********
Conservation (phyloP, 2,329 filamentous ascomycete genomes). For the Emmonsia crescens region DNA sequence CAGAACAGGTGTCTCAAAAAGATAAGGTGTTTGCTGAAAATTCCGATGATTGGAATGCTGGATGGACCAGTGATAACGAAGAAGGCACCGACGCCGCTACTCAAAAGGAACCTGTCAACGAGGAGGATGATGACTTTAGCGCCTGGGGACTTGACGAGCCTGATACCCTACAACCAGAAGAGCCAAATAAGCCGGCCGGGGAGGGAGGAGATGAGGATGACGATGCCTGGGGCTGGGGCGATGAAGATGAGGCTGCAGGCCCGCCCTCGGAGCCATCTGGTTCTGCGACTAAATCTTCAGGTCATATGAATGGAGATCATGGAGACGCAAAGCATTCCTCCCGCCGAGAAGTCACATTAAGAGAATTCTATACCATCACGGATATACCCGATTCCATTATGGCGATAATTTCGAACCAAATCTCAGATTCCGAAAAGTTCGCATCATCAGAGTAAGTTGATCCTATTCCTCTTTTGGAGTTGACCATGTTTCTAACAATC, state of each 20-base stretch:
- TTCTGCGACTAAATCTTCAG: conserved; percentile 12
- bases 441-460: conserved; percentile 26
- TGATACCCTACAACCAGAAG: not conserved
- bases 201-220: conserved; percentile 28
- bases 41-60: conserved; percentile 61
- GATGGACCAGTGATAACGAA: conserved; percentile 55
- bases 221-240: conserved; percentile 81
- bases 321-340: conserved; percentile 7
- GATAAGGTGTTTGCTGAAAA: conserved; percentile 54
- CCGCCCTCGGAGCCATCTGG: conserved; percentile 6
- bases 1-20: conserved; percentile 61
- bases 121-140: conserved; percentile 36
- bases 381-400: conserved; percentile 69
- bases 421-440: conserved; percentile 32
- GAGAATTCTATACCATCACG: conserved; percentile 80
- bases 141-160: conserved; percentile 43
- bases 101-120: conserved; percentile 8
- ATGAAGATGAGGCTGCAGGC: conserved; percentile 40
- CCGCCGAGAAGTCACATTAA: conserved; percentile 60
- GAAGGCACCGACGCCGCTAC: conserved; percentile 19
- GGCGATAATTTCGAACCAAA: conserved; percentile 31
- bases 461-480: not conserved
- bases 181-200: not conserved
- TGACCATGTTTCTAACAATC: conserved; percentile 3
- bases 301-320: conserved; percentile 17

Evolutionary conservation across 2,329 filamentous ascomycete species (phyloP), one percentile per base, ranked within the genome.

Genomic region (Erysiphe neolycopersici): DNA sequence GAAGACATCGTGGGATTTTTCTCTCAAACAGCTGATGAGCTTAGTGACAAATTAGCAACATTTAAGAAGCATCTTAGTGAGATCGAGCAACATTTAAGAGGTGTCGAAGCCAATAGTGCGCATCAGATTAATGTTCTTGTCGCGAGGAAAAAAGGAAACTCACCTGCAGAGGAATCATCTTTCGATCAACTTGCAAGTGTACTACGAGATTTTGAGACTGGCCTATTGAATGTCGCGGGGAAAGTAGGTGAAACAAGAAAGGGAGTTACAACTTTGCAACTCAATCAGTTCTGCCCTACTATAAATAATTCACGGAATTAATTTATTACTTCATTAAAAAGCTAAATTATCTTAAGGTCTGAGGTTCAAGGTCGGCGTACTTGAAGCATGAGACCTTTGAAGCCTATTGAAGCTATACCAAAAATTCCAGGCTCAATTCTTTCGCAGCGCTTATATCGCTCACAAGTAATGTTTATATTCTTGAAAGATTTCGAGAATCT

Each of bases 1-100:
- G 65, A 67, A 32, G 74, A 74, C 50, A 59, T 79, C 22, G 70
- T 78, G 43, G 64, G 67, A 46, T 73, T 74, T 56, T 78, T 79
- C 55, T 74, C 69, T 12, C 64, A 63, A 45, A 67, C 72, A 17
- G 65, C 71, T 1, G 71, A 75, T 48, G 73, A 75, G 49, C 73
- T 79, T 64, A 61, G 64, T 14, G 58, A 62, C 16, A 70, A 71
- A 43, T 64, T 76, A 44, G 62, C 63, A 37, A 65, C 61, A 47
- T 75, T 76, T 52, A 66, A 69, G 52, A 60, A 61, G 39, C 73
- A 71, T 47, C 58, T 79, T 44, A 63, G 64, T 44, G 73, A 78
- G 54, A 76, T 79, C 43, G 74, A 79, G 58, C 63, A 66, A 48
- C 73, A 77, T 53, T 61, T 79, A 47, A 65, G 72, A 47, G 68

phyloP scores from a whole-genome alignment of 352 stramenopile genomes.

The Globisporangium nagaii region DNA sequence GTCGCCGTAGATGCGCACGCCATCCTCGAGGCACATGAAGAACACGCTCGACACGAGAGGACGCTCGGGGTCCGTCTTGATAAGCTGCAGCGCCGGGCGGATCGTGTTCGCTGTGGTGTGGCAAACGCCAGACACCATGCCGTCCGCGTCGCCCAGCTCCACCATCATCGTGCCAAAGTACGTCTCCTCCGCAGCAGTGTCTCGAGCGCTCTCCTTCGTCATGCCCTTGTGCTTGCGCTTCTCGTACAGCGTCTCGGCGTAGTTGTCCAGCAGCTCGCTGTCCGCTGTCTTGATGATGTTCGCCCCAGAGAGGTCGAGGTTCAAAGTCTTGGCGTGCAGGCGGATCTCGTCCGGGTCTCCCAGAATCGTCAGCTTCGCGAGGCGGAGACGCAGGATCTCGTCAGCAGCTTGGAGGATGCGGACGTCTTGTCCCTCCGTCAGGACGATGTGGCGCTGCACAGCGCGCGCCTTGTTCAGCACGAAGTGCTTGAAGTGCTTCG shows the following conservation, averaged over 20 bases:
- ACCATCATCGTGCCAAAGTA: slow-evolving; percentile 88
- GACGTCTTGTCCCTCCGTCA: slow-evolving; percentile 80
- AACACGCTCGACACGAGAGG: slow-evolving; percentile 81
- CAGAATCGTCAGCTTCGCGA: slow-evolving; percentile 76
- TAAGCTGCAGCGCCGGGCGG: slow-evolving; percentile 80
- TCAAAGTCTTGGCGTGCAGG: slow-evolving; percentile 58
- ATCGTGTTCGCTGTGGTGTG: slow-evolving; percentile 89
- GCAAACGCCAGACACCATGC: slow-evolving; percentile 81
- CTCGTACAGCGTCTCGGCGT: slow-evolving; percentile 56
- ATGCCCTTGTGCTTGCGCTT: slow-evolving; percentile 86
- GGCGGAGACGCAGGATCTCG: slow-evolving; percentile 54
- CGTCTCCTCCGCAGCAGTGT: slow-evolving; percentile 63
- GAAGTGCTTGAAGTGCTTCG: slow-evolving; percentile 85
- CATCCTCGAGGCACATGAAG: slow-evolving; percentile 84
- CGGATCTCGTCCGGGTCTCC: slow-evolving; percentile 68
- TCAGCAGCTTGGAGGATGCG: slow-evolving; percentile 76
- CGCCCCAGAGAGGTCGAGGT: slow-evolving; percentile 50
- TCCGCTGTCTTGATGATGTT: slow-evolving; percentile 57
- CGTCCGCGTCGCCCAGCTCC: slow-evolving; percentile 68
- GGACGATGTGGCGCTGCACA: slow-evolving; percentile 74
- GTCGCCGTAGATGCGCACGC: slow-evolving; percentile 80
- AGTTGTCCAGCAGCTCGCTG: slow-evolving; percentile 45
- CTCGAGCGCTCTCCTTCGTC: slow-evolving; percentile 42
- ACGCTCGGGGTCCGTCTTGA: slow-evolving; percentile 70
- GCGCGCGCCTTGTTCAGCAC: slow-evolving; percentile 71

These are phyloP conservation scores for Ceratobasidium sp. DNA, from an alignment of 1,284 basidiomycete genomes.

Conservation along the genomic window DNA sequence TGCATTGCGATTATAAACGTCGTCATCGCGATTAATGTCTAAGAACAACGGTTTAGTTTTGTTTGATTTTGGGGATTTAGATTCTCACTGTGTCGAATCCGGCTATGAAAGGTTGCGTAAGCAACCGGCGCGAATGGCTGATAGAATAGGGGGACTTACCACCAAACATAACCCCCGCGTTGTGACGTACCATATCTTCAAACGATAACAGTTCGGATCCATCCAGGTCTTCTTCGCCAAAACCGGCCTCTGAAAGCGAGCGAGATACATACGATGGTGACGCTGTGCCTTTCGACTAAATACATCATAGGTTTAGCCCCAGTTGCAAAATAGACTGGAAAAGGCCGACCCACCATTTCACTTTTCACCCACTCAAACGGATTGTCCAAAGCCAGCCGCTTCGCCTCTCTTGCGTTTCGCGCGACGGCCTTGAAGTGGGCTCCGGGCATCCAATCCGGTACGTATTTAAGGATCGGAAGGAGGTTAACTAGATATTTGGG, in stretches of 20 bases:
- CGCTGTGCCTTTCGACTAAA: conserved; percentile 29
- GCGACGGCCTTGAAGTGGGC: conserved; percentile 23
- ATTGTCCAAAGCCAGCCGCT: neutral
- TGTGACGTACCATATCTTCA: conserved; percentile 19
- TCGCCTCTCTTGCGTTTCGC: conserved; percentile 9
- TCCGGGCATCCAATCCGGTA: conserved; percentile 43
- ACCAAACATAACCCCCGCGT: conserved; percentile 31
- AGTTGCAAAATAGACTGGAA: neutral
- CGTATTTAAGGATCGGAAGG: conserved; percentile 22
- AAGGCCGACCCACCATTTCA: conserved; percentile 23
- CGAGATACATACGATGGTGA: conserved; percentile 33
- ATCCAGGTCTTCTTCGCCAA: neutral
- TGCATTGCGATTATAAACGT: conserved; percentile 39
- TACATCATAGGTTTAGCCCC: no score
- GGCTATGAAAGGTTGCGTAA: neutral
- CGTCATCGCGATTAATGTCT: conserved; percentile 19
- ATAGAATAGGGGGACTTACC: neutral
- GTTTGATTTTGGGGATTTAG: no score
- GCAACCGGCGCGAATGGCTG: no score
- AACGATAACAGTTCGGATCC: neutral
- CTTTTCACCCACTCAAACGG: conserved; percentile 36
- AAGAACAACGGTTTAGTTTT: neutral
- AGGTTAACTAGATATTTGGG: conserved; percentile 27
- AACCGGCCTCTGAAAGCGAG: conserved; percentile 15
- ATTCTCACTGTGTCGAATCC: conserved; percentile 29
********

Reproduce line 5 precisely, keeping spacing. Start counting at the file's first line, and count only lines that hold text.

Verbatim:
- bases 201-220: conserved; percentile 28